El Niño is the largest climate phenomenon that occurs frequently, producing droughts, floods, wildfires, dust and snow storms, fish kill, and even elevated risks of civil conflicts.
El Niños occur every two-to-seven years, with very strong El Niño’s occurring about every 15 years. How the frequency, time and strength between two events will change because of global warming remains a grand challenge for climate models.
The most recent projection of global warming impact on El Niño appeared in the scientific journal Nature in December 2018.
There has been an issue in finding a consensus among models as far as the El Niño response to global warming is concerned. But by using a model-specific El Niño index to make room for the inter-model differences, the latest projection posits that strong El Niños and extreme weather events associated with them will increase in the coming decades.
Unfortunately, available data is not sufficient to say with confidence how the tropical Pacific has responded to global warming till now. All available evidence for El Niño behaviour during the Holocene or the Last Glacial Maximum indicates that El Niño is highly variable and its variability depends on weather noise over the western Pacific, volcanoes, impact of phytoplankton on penetration of solar radiation into the ocean, aerosols and so on.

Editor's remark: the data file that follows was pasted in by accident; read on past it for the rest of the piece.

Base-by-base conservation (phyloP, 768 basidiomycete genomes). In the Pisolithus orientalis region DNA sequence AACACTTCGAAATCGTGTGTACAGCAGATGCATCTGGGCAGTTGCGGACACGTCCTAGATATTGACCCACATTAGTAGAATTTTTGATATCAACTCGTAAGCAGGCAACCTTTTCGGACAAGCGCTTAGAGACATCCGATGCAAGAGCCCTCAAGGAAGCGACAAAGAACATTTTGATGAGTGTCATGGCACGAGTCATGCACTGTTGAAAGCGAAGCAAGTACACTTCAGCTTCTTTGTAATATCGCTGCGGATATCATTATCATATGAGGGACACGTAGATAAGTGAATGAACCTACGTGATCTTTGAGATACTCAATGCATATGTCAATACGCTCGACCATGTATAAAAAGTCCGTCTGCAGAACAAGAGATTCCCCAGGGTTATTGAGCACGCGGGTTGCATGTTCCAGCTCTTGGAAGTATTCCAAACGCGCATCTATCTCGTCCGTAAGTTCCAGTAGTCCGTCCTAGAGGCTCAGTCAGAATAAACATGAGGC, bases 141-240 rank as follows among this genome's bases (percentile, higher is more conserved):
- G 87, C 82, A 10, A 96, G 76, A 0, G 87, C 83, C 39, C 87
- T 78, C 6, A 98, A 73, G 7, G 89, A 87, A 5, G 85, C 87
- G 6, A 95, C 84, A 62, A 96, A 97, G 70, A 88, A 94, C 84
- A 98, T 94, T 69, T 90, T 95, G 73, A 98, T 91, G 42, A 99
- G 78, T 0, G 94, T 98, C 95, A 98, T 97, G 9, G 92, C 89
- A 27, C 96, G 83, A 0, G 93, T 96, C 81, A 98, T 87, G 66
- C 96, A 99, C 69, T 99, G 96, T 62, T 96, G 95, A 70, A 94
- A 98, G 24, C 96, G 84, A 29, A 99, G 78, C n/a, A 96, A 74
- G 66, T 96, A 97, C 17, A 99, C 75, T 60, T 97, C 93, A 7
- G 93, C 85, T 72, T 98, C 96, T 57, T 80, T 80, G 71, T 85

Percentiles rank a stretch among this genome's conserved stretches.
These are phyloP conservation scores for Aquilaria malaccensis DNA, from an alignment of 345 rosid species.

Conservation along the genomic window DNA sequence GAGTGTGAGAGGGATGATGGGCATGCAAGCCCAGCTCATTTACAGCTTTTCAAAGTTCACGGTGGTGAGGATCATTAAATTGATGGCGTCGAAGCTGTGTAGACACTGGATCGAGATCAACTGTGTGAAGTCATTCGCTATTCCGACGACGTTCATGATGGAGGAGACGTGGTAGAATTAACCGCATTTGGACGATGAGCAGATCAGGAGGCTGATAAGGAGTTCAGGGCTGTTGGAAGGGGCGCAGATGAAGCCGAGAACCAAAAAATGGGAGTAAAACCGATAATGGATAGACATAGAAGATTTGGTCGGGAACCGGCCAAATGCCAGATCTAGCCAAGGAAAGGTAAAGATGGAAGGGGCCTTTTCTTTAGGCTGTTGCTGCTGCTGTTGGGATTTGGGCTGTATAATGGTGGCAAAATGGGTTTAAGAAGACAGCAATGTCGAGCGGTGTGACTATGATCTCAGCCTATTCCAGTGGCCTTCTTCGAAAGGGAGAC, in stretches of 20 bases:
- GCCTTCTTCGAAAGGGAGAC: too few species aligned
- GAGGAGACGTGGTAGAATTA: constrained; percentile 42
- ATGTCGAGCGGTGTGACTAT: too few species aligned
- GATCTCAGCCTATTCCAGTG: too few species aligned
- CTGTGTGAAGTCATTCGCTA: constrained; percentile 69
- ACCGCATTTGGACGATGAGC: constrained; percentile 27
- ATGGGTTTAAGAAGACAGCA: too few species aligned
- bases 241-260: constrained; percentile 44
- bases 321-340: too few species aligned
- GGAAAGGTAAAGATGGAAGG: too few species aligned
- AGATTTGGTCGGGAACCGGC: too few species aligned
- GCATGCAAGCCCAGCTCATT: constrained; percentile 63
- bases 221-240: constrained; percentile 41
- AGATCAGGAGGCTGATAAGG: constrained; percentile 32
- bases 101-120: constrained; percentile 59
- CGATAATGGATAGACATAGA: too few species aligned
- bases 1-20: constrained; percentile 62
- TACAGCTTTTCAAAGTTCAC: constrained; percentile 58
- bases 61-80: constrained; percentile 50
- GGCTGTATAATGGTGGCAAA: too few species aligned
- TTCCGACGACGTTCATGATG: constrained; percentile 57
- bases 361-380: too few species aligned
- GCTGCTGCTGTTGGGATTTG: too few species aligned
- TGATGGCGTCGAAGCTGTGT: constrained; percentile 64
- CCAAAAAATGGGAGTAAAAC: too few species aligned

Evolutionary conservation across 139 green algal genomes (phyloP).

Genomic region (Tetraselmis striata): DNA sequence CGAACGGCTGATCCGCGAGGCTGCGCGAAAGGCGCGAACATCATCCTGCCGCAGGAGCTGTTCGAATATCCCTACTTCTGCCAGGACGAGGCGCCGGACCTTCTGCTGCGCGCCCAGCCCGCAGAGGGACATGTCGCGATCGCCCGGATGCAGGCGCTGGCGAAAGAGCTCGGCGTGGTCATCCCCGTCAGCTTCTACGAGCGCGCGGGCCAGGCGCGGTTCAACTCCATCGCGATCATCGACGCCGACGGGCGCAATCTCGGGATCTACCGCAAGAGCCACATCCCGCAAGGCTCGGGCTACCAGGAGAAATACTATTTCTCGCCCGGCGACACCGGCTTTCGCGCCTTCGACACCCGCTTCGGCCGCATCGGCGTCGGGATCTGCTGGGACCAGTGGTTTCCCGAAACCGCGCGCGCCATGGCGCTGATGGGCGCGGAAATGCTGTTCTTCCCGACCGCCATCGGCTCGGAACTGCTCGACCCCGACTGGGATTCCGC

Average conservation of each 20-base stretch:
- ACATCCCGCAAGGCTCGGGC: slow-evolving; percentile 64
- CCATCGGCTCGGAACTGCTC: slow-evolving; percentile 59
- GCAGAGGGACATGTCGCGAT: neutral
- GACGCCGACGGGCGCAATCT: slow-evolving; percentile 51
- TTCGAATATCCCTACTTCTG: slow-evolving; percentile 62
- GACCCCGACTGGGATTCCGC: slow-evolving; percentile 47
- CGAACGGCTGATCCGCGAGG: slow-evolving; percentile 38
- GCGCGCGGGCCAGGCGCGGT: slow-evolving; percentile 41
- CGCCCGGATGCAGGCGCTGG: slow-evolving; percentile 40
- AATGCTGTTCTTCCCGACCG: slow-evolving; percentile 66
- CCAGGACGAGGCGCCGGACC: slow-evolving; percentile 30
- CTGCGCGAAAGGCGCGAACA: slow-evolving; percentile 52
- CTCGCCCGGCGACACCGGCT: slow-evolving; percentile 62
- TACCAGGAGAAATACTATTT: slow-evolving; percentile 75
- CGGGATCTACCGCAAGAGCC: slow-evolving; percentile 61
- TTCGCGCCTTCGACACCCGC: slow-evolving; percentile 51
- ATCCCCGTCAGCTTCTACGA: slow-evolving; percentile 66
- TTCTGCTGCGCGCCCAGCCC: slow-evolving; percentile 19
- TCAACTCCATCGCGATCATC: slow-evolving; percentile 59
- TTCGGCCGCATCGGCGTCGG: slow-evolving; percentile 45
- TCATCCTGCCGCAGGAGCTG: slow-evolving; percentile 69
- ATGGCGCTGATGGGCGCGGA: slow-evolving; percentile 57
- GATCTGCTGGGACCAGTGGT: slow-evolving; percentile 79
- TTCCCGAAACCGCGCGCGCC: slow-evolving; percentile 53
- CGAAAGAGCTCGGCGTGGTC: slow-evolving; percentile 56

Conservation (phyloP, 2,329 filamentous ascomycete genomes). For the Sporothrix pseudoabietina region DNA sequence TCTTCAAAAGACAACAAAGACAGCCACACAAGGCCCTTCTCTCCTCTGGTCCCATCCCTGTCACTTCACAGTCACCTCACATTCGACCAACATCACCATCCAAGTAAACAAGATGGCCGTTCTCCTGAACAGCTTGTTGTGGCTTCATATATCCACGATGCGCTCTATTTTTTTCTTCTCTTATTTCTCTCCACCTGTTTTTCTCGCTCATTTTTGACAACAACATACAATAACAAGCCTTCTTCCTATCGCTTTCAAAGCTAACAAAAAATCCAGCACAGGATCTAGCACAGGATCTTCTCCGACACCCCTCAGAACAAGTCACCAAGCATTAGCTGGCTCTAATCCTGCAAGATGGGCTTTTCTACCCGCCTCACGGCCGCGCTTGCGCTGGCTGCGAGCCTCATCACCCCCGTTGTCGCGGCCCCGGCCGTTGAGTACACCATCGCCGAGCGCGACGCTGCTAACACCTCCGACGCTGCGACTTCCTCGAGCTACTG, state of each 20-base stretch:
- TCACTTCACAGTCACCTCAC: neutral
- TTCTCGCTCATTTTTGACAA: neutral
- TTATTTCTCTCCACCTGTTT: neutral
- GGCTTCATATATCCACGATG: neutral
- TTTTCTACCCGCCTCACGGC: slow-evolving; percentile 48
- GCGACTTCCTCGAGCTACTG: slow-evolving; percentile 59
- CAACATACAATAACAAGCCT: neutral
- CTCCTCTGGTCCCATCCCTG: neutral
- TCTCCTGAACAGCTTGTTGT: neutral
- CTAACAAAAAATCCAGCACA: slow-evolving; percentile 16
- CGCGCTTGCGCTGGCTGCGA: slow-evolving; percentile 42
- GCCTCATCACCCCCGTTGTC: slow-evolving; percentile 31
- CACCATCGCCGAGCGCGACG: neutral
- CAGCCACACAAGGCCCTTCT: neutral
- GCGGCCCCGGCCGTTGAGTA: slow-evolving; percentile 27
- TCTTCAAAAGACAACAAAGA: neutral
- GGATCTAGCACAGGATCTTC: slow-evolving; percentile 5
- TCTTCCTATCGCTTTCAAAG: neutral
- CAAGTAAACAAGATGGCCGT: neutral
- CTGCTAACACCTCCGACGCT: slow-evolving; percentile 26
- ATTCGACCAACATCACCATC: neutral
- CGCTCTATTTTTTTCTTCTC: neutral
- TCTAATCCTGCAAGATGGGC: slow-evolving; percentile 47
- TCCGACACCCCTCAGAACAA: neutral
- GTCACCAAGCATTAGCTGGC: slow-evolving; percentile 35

It is unclear if the impact of global warming on El Niño can easily be extracted considering its intrinsic tendencies and the fact that it depends on so many factors that are not easily predictable.
However the results should serve as a warning to countries on all continents that suffer from these extreme weather events during strong El Niño events such as the ones during 1982-83, 1997-98 and 2015-16.
This is a ‘India Science Wire’ story; edited by Clean-Future Team